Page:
The blue Gabonese fan shrimp or blue monster fan shrimp ( Atya gabonensis )are among the most interesting invertebrates in the aquarium. The name indicates the most obvious characteristics:
- “Blue”: striking body colour
- “Gabon”: original homeland Gabon in Central Africa
- ” Fan-shaped hand”: describes the two fan-shaped scissors
- ” Monster”: names the above average size of up to 16 cm
The most impressive features of the fan shrimp are the fan hands with the bristles. These developed from the two shears in the course of evolution. They give it the ability to fish food particles from the water.
It also has a strongly developed third pair of legs. With them they can hold on to the bottom even in strong currents and at the same time catch the particles floating around. To clean the dirty compartments they simply fold them up and clean them with their mouth parts.
Both sexes show a strongly folded surface of the rear shell, the so-called carapax. On the other hand, the legs and belly shields of the male are much stronger than those of the female.
The blue body colouring of the Gabonese fan shrimp can be different. It often acts as a mirror for the condition of the habitat and the state of health. The blue colour can change with poor husbandry conditions, stress with other aquatic animals, moulting and with increasing age. In these cases it becomes lighter or darker and receives orange, brownish or light beige colour parts.
Under ideal conditions in the aquarium, the blue monster fan shrimp quickly acclimatizes. They are sociable, absolutely peaceful and easy to care for. Sometimes they show a territorial behaviour and it can come to disputes with conspecifics about the best place. These small tiffs are easy to avoid with sufficient seating.
This shrimp species is not only one of the most visually impressive, but also one of the most active in the aquarium. In order to prevent its size from becoming an obstacle for the shrimp and to allow it to swim and fish for particles, it requires a tank with at least 80 litres.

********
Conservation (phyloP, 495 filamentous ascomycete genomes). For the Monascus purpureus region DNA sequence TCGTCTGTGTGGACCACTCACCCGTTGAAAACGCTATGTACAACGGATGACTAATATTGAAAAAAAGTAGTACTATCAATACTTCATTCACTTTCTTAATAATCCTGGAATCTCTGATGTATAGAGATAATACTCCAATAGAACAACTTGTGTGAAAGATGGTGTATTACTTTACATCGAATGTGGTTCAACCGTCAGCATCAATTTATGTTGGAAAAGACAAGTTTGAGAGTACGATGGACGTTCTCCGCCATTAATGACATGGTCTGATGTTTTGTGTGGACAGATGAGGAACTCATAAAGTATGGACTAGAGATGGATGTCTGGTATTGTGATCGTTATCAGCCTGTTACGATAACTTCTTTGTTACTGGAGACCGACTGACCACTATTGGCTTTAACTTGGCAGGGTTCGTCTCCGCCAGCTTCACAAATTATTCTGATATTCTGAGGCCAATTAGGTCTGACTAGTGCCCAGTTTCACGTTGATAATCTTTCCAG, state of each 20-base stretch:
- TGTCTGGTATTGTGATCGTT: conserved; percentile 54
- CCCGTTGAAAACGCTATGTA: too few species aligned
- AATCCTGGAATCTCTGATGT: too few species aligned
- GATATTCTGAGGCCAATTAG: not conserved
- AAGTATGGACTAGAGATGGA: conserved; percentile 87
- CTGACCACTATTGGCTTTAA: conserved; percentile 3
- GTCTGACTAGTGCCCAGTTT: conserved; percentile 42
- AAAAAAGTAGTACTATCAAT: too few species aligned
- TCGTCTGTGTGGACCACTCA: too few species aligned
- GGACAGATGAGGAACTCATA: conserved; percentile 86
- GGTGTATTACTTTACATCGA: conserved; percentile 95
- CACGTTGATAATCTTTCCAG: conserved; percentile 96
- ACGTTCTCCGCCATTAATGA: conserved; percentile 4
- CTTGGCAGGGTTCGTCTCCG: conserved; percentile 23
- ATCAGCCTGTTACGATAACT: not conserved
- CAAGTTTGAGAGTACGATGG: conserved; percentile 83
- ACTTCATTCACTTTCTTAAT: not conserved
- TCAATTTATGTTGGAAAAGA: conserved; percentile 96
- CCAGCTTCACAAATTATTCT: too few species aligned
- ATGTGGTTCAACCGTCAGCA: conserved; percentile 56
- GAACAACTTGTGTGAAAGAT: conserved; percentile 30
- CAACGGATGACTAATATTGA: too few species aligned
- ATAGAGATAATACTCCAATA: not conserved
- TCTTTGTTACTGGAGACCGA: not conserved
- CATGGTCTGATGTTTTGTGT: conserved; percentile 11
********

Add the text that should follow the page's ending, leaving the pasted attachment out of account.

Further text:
The optimal fan shrimp aquarium is moderately densely planted and not overcrowded. If the bottom is given a dark background, the blue colour is particularly effective. For resting, observing and fishing it needs well secured places. These can be stones, ceramic shards and root wood. They like to sit there, stretch out their heads and direct their fan hands against the water current. To support them in their activities, a prudent aquarium keeper will install a strong ventilation system for good oxygen supply and flow conditions.
As the shrimp are mainly active at dusk and at night, they sleep during the day. Sufficient safe hiding places must be available for the resting periods. Recommended are: walkable caves, inverted, open shells, open tubes and broad-leaved plants.
Last but not least a good water quality ensures the health of the animals:
- Temperature: 24 to 28° Celsius
- pH value: 6,5 to 8,0
- Total hardness: 6 to 20° dGh
- Carbonate hardness: 3 to 12° dKh
The conductance is 400 to 850µS
The Blue Gabonese fan shrimp feed mainly on the suspended particles of detritus and algae. Special food is recommended, which is beneficial to fan activity and is filtered out by the shrimp. This food must float in the water, be distributed by the current and must not sink to the bottom too quickly.
Suitable varieties include the following: Dust food, flake food and powder food. Special food pastes can also be attached to the aquarium. These dissolve slowly in the water and the individual parts get into the current.
The breeding of the blue Gabonese fan shrimp is not possible in a freshwater aquarium, because it belongs to the primitive reproduction type. In the wild they spawn exclusively in brackish water. The Zoe larvae hatching from the eggs need seawater for their development and swim out to sea with the current after hatching.
Should the shrimp species nevertheless be allowed to mate and reproduce in a suitable aquarium, the female will carry a large number of eggs. The gestation period is between 5 and 6 weeks.
The age expectancy of the large animals is about 2 years.
Like most relatives, the blue Gabonese shrimp are sociable and peace-loving. They are among the optimal inhabitants for a stream biotope aquarium. They get along well with the much smaller dwarf shrimp, peaceful and current-loving small fish such as fin-sucking or mosaic gourami. They can also live together with filtering piano snails or Brotia herculea.
However, the large size must not lead to a socialization with other large animals such as large shrimps or large American crayfish.